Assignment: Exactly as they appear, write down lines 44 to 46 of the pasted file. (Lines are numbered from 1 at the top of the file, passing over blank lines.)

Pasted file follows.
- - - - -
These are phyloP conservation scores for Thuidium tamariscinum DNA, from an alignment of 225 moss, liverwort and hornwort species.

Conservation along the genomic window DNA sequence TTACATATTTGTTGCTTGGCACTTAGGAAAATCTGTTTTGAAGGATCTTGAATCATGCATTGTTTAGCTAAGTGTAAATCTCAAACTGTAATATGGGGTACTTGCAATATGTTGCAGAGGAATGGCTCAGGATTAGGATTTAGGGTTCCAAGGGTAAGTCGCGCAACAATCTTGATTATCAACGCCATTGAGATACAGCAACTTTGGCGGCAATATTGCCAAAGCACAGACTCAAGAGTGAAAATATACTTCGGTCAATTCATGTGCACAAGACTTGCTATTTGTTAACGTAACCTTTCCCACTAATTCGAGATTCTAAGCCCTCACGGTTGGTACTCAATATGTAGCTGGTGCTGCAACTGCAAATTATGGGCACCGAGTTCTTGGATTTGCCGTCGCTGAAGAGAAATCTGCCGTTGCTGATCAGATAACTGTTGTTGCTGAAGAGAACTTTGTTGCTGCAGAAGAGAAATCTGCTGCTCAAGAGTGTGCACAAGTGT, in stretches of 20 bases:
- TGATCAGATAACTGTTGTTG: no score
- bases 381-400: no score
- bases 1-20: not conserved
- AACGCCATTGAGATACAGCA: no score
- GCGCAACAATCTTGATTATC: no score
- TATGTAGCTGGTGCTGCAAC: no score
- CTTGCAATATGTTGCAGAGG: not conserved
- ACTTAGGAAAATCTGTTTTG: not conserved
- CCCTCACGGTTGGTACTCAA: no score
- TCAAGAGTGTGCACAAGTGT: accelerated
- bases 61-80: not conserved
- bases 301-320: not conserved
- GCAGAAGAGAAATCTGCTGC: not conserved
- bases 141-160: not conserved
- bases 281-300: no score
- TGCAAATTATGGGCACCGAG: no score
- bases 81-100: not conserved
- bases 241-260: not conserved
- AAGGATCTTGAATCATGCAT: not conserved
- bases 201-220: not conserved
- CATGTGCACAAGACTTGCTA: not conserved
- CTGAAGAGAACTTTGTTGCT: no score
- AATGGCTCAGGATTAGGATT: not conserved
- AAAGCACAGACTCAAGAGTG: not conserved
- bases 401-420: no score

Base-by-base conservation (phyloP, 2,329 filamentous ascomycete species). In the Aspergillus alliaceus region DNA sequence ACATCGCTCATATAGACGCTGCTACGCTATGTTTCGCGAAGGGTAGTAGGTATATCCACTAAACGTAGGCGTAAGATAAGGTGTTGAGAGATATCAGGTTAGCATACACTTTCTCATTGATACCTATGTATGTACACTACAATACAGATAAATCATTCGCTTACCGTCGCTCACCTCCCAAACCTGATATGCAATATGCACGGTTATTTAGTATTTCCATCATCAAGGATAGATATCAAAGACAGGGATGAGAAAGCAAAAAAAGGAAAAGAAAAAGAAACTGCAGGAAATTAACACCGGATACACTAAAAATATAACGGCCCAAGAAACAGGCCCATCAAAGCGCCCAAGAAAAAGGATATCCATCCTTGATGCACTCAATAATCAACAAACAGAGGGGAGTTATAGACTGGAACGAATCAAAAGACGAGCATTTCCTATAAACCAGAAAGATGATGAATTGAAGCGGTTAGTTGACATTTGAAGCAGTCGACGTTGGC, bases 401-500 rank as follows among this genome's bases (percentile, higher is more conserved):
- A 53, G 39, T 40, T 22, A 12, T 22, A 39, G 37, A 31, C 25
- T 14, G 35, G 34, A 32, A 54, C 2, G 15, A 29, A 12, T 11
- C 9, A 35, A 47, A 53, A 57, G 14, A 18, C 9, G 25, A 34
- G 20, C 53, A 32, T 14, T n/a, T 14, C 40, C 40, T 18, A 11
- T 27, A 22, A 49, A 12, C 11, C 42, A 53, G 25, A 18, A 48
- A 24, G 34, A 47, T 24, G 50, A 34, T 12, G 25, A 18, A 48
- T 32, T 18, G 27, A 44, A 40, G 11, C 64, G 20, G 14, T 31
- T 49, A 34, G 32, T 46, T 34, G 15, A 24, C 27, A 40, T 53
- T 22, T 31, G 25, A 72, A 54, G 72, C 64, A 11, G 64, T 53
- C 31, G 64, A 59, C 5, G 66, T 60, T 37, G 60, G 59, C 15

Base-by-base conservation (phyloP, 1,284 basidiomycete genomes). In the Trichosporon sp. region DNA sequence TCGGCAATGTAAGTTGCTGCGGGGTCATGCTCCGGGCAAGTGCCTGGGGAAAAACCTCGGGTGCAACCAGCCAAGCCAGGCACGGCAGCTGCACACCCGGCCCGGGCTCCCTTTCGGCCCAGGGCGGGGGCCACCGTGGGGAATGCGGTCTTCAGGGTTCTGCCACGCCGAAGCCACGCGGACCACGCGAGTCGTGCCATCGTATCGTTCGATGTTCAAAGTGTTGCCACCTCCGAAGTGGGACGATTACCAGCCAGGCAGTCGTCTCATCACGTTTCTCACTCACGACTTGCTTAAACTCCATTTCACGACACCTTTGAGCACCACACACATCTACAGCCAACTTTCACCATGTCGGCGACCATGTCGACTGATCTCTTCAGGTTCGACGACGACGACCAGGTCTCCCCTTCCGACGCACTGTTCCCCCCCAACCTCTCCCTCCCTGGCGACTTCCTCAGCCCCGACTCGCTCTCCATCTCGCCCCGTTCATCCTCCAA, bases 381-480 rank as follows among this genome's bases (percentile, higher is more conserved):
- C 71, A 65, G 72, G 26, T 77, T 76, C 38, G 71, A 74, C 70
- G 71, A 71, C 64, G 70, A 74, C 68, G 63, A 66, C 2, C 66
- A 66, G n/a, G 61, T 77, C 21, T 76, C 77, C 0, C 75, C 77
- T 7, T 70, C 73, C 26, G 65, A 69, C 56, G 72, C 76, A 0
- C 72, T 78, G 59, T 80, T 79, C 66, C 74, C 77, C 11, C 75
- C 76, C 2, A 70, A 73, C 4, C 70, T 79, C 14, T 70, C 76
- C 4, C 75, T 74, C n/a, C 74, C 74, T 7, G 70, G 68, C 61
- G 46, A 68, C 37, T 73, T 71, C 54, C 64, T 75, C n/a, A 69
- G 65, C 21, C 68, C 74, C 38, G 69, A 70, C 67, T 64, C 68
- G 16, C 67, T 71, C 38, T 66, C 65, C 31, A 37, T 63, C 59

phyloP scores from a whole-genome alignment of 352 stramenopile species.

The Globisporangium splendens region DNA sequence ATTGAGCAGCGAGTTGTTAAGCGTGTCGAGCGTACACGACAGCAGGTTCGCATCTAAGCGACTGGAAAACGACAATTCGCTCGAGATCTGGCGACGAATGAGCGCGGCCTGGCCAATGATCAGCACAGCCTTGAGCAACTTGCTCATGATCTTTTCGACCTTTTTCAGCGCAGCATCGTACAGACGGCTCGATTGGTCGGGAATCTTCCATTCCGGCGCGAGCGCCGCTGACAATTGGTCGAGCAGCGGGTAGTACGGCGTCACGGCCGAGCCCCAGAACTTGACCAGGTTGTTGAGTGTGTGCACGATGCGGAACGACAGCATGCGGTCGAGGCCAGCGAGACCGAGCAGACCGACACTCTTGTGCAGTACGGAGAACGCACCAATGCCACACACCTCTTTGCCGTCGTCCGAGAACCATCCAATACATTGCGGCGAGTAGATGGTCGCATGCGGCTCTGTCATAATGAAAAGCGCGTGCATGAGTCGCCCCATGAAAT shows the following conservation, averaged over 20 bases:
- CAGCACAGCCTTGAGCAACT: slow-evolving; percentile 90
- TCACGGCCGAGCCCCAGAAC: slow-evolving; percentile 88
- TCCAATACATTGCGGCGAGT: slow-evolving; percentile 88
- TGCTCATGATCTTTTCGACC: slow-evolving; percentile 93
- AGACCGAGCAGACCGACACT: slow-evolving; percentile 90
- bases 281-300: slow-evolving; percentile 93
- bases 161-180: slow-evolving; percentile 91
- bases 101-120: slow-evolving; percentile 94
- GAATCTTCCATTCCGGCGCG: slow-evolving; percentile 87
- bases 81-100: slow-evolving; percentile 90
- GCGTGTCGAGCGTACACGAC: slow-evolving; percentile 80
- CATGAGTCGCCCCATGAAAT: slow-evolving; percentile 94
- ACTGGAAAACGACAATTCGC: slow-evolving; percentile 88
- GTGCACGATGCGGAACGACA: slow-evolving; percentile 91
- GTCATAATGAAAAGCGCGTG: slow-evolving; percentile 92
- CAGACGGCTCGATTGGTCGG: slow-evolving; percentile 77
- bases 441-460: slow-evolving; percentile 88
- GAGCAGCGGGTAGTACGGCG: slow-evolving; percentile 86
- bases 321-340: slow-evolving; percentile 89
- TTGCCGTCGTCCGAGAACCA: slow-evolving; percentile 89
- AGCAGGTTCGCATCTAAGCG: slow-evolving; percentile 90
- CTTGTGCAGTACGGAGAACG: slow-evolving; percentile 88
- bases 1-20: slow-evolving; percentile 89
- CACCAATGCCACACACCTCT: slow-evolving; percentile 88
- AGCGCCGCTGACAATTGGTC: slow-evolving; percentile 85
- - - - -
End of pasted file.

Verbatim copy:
- C 72, T 78, G 59, T 80, T 79, C 66, C 74, C 77, C 11, C 75
- C 76, C 2, A 70, A 73, C 4, C 70, T 79, C 14, T 70, C 76
- C 4, C 75, T 74, C n/a, C 74, C 74, T 7, G 70, G 68, C 61